Legislative Council of Burma
Type
Type
History
Founded1897
Disbanded1936
Preceded byHluttaw of Konbaung Dynasty
Succeeded byLegislature of Burma
Seats9 (1897-1923)
103 (1923-1936)
Elections
Last election
1932 Burmese general election
Meeting place
Rangoon, British Burma

The Legislative Council of Burma was the legislative body of British Burma from 1897 to 1936.

Establishment

It was established in 1897 as an advisory council to the British colonial governor, the Lieutenant-Governor of Burma, in drafting legislation for Burma. The Legislative Council was initially an appointed body,[1] established as a nine-member council consisting of four officials and five nominated non-officials.[2] Its membership, which increased from nine to thirty members, predominantly represented foreign commercial interests.[1] Prior to its establishment, Burmese laws were made in India, whereby laws drafted by the local administration in Burma were submitted to the Legislative Council of India for approval.[2] After the passage of such laws, they were consented to by the Governor-General-in-Council and put into effect through publication within the Burma Gazette.[2]

Restructuring

On 2 January 1923, with the enactment of the Montagu–Chelmsford Reforms (which granted British India dyarchy constitution, giving Burma a limited measure of self-rule), the Council was recast as a partially elected body.[3] The new Legislative Council consisted of 103 seats, 80 filled by election, 8 by nomination of non-officials, 13 by nomination of officials, and 2 by members of the Governor's Executive Council ex-officio.[3] The 80 elected seats were divided as follows: 22 to urban constituencies in 8 towns, with 8 of them to the Burmese Indian community; 49 to rural constituencies in 31 districts, with 5 to the Karen; and the remaining given to special constituencies like Rangoon University and various chambers of commerce.[3]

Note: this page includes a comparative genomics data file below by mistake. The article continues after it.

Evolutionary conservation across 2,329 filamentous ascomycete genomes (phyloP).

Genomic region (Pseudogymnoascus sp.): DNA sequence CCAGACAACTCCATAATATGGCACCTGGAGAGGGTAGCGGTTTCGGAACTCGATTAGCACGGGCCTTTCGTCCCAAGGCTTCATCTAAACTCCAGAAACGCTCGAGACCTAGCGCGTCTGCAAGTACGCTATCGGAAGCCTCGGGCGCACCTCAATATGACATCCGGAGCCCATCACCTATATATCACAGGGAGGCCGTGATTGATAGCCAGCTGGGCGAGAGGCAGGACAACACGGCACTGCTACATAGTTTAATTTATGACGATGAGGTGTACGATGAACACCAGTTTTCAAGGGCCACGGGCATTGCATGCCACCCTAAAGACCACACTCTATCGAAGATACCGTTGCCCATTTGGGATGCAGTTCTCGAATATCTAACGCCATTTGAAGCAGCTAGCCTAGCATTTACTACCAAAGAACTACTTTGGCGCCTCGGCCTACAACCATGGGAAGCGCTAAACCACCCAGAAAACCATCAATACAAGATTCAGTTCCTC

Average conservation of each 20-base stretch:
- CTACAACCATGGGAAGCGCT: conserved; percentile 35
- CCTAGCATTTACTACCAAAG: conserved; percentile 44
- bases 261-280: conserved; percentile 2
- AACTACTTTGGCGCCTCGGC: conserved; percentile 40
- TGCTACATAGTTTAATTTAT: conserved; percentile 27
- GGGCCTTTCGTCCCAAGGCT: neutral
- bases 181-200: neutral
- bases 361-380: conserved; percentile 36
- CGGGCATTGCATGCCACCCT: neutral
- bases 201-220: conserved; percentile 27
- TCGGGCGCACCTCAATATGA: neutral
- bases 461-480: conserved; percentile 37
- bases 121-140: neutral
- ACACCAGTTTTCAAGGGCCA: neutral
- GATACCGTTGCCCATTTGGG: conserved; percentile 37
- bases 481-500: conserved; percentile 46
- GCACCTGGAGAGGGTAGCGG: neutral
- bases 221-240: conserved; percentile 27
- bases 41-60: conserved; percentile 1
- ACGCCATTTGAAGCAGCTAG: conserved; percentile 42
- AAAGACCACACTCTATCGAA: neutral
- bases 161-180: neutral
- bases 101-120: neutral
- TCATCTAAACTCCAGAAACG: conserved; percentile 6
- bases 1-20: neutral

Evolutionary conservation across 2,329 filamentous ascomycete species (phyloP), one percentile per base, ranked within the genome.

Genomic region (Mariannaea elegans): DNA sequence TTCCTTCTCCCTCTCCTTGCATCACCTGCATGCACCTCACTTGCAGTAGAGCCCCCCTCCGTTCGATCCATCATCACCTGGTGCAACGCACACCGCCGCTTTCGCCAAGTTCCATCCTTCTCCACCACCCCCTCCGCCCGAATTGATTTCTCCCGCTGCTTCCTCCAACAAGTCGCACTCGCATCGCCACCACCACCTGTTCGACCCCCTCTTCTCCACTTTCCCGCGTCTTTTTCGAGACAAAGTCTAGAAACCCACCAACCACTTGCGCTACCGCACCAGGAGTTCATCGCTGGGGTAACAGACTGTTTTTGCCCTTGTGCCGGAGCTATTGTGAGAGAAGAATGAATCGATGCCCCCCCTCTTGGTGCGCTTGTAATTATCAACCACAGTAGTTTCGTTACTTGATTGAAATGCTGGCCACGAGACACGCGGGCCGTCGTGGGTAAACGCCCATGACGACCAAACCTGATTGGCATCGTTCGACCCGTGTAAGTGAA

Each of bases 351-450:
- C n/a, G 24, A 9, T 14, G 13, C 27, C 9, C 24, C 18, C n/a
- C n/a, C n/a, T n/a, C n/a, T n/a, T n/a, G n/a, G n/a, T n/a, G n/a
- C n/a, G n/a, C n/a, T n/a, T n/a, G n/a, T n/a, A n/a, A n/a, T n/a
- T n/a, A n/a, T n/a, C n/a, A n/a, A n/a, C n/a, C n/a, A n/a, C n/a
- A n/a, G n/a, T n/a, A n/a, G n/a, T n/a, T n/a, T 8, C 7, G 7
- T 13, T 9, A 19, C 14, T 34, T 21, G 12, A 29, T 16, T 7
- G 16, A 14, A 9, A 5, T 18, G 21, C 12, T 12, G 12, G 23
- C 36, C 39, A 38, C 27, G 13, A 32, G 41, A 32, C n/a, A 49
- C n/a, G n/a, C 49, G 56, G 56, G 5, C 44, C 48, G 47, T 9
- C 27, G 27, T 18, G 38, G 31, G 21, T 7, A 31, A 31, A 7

Elections were held in 1922, 1925 and 1928.[4] Burmese nationalists, organized by the General Council of Burmese Associations, boycotted elections to the Legislative Council, and under 7% of the electorate voted in the 1922 elections.[1] Turnout continued to be low: just over 16% in 1925, and 18% in 1928.[5]

Presidents of Legislative Council

Name Took office Left office Notes
Sir Frank McCarthy February 1923 1925 Died in office[6]
Sir Robert Sydney Giles 1925 1927 [7]
Sir Oscar de Glanville 1927 1930 [8]
U Pu 'Tharrawaddy' 1930 1932 [8][9]
Chit Hlaing 1932 1932 [9][10]
Sir Oscar de Glanville 1932 1935 [8][7][10]
Chit Hlaing 1935 1936 [9][10]

References

  1. ^ a b c Robert H. Taylor (2009). The State in Myanmar. NUS Press. p. 185. ISBN 978-9971-69-466-1. Retrieved 24 November 2012.
  2. ^ a b c Brown, Ian (1013). Burma's Economy in the Twentieth Century. Cambridge University Press. ISBN 9781107015883.
  3. ^ a b c Maung Maung (2012). Burma's Constitution. Springer Science & Business Media. ISBN 9789401188906.
  4. ^ Carl A. Trocki (1992). "Political Structures in the Nineteenth and early Twentieth Centuries". In Nicholas Tarling (ed.). The Cambridge History of Southeast Asia: Volume 2, the Nineteenth and Twentieth Centuries. Cambridge University Press. p. 126. ISBN 978-0-521-35506-3. Retrieved 24 November 2012.
  5. ^ R. H. Taylor (1996). The Politics of Elections in Southeast Asia: Delusion Or Necessity?. Cambridge University Press. p. 165. ISBN 978-0-521-56443-4. Retrieved 24 November 2012.
  6. ^ Maung, Maung (December 6, 2012). Burma's Constitution. Springer Science & Business Media. ISBN 9789401188920 – via Google Books.
  7. ^ a b Ba U, U. (August 1, 1959). "My Burma;the autobiography of a President". New York. hdl:2027/uc1.32106000446796.
  8. ^ a b c "Burma Handbook". Manager, Government of India Press. August 1, 1944 – via Google Books.
  9. ^ a b c "The impact of political thought on Burma's struggle for independence, (1930-1948) /". Ann Arbor. August 1, 1989. hdl:2027/mdp.39015032410535.
  10. ^ a b c https://mllcru.weebly.com/uploads/2/2/8/4/22848786/25256254-chronology-of-burma-history-1404-1996.pdf[bare URL PDF]